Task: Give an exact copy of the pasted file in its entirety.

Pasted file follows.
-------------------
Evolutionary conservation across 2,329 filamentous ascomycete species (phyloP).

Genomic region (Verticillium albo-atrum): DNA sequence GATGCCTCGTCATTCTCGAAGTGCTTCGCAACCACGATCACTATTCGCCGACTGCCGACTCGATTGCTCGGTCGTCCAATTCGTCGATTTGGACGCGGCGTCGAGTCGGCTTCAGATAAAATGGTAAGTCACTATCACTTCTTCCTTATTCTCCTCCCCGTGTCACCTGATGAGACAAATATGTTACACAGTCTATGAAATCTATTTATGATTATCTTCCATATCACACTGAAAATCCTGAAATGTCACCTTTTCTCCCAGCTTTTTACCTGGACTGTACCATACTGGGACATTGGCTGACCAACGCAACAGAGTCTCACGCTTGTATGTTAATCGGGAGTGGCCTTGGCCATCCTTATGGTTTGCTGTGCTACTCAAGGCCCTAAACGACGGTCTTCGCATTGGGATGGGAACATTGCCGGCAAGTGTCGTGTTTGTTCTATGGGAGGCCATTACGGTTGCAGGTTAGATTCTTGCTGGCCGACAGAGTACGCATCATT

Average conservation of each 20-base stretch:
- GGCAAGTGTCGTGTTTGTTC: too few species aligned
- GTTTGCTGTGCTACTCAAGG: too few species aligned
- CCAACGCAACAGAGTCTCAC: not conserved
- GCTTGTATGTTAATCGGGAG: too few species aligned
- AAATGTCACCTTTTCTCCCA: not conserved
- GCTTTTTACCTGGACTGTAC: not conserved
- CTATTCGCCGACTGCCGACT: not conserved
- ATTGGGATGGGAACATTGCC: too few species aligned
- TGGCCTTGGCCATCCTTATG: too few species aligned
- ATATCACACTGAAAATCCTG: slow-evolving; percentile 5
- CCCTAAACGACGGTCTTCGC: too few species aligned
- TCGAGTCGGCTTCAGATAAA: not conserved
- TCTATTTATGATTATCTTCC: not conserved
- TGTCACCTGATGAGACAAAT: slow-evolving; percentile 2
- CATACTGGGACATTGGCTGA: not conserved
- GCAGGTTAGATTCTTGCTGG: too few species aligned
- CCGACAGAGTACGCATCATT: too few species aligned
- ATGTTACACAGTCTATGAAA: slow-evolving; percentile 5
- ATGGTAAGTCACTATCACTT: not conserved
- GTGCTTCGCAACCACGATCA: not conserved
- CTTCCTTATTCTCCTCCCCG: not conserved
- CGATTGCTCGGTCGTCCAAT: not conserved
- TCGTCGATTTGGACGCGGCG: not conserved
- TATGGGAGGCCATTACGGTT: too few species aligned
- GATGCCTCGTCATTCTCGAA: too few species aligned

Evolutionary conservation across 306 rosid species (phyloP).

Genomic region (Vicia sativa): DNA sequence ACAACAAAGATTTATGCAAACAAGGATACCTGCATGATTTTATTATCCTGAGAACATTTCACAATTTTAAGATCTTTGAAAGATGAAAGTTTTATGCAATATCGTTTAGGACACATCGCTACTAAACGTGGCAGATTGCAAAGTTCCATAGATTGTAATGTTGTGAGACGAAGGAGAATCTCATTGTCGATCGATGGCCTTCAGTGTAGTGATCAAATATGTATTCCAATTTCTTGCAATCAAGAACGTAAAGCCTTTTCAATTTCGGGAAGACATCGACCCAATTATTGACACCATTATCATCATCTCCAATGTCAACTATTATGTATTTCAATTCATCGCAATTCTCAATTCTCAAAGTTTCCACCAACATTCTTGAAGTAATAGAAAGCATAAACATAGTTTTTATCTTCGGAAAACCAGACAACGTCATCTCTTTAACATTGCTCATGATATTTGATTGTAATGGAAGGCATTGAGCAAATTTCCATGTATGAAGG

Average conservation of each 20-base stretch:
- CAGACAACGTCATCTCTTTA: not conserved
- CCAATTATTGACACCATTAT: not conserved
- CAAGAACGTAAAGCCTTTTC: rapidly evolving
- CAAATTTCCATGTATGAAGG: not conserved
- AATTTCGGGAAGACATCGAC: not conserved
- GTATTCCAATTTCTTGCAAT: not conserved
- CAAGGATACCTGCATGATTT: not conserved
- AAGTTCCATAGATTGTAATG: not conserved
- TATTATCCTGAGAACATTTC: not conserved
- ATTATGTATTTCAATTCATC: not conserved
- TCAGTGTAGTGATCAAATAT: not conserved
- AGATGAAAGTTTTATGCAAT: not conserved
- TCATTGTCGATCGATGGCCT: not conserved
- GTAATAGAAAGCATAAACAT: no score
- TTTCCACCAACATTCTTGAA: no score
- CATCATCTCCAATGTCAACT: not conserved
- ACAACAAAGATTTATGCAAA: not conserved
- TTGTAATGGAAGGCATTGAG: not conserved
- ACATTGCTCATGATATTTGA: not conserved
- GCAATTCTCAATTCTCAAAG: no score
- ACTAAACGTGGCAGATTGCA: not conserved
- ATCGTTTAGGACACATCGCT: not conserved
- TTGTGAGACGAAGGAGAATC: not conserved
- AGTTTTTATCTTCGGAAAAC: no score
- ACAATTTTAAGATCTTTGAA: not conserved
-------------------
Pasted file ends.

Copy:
Evolutionary conservation across 2,329 filamentous ascomycete species (phyloP).

Genomic region (Verticillium albo-atrum): DNA sequence GATGCCTCGTCATTCTCGAAGTGCTTCGCAACCACGATCACTATTCGCCGACTGCCGACTCGATTGCTCGGTCGTCCAATTCGTCGATTTGGACGCGGCGTCGAGTCGGCTTCAGATAAAATGGTAAGTCACTATCACTTCTTCCTTATTCTCCTCCCCGTGTCACCTGATGAGACAAATATGTTACACAGTCTATGAAATCTATTTATGATTATCTTCCATATCACACTGAAAATCCTGAAATGTCACCTTTTCTCCCAGCTTTTTACCTGGACTGTACCATACTGGGACATTGGCTGACCAACGCAACAGAGTCTCACGCTTGTATGTTAATCGGGAGTGGCCTTGGCCATCCTTATGGTTTGCTGTGCTACTCAAGGCCCTAAACGACGGTCTTCGCATTGGGATGGGAACATTGCCGGCAAGTGTCGTGTTTGTTCTATGGGAGGCCATTACGGTTGCAGGTTAGATTCTTGCTGGCCGACAGAGTACGCATCATT

Average conservation of each 20-base stretch:
- GGCAAGTGTCGTGTTTGTTC: too few species aligned
- GTTTGCTGTGCTACTCAAGG: too few species aligned
- CCAACGCAACAGAGTCTCAC: not conserved
- GCTTGTATGTTAATCGGGAG: too few species aligned
- AAATGTCACCTTTTCTCCCA: not conserved
- GCTTTTTACCTGGACTGTAC: not conserved
- CTATTCGCCGACTGCCGACT: not conserved
- ATTGGGATGGGAACATTGCC: too few species aligned
- TGGCCTTGGCCATCCTTATG: too few species aligned
- ATATCACACTGAAAATCCTG: slow-evolving; percentile 5
- CCCTAAACGACGGTCTTCGC: too few species aligned
- TCGAGTCGGCTTCAGATAAA: not conserved
- TCTATTTATGATTATCTTCC: not conserved
- TGTCACCTGATGAGACAAAT: slow-evolving; percentile 2
- CATACTGGGACATTGGCTGA: not conserved
- GCAGGTTAGATTCTTGCTGG: too few species aligned
- CCGACAGAGTACGCATCATT: too few species aligned
- ATGTTACACAGTCTATGAAA: slow-evolving; percentile 5
- ATGGTAAGTCACTATCACTT: not conserved
- GTGCTTCGCAACCACGATCA: not conserved
- CTTCCTTATTCTCCTCCCCG: not conserved
- CGATTGCTCGGTCGTCCAAT: not conserved
- TCGTCGATTTGGACGCGGCG: not conserved
- TATGGGAGGCCATTACGGTT: too few species aligned
- GATGCCTCGTCATTCTCGAA: too few species aligned

Evolutionary conservation across 306 rosid species (phyloP).

Genomic region (Vicia sativa): DNA sequence ACAACAAAGATTTATGCAAACAAGGATACCTGCATGATTTTATTATCCTGAGAACATTTCACAATTTTAAGATCTTTGAAAGATGAAAGTTTTATGCAATATCGTTTAGGACACATCGCTACTAAACGTGGCAGATTGCAAAGTTCCATAGATTGTAATGTTGTGAGACGAAGGAGAATCTCATTGTCGATCGATGGCCTTCAGTGTAGTGATCAAATATGTATTCCAATTTCTTGCAATCAAGAACGTAAAGCCTTTTCAATTTCGGGAAGACATCGACCCAATTATTGACACCATTATCATCATCTCCAATGTCAACTATTATGTATTTCAATTCATCGCAATTCTCAATTCTCAAAGTTTCCACCAACATTCTTGAAGTAATAGAAAGCATAAACATAGTTTTTATCTTCGGAAAACCAGACAACGTCATCTCTTTAACATTGCTCATGATATTTGATTGTAATGGAAGGCATTGAGCAAATTTCCATGTATGAAGG

Average conservation of each 20-base stretch:
- CAGACAACGTCATCTCTTTA: not conserved
- CCAATTATTGACACCATTAT: not conserved
- CAAGAACGTAAAGCCTTTTC: rapidly evolving
- CAAATTTCCATGTATGAAGG: not conserved
- AATTTCGGGAAGACATCGAC: not conserved
- GTATTCCAATTTCTTGCAAT: not conserved
- CAAGGATACCTGCATGATTT: not conserved
- AAGTTCCATAGATTGTAATG: not conserved
- TATTATCCTGAGAACATTTC: not conserved
- ATTATGTATTTCAATTCATC: not conserved
- TCAGTGTAGTGATCAAATAT: not conserved
- AGATGAAAGTTTTATGCAAT: not conserved
- TCATTGTCGATCGATGGCCT: not conserved
- GTAATAGAAAGCATAAACAT: no score
- TTTCCACCAACATTCTTGAA: no score
- CATCATCTCCAATGTCAACT: not conserved
- ACAACAAAGATTTATGCAAA: not conserved
- TTGTAATGGAAGGCATTGAG: not conserved
- ACATTGCTCATGATATTTGA: not conserved
- GCAATTCTCAATTCTCAAAG: no score
- ACTAAACGTGGCAGATTGCA: not conserved
- ATCGTTTAGGACACATCGCT: not conserved
- TTGTGAGACGAAGGAGAATC: not conserved
- AGTTTTTATCTTCGGAAAAC: no score
- ACAATTTTAAGATCTTTGAA: not conserved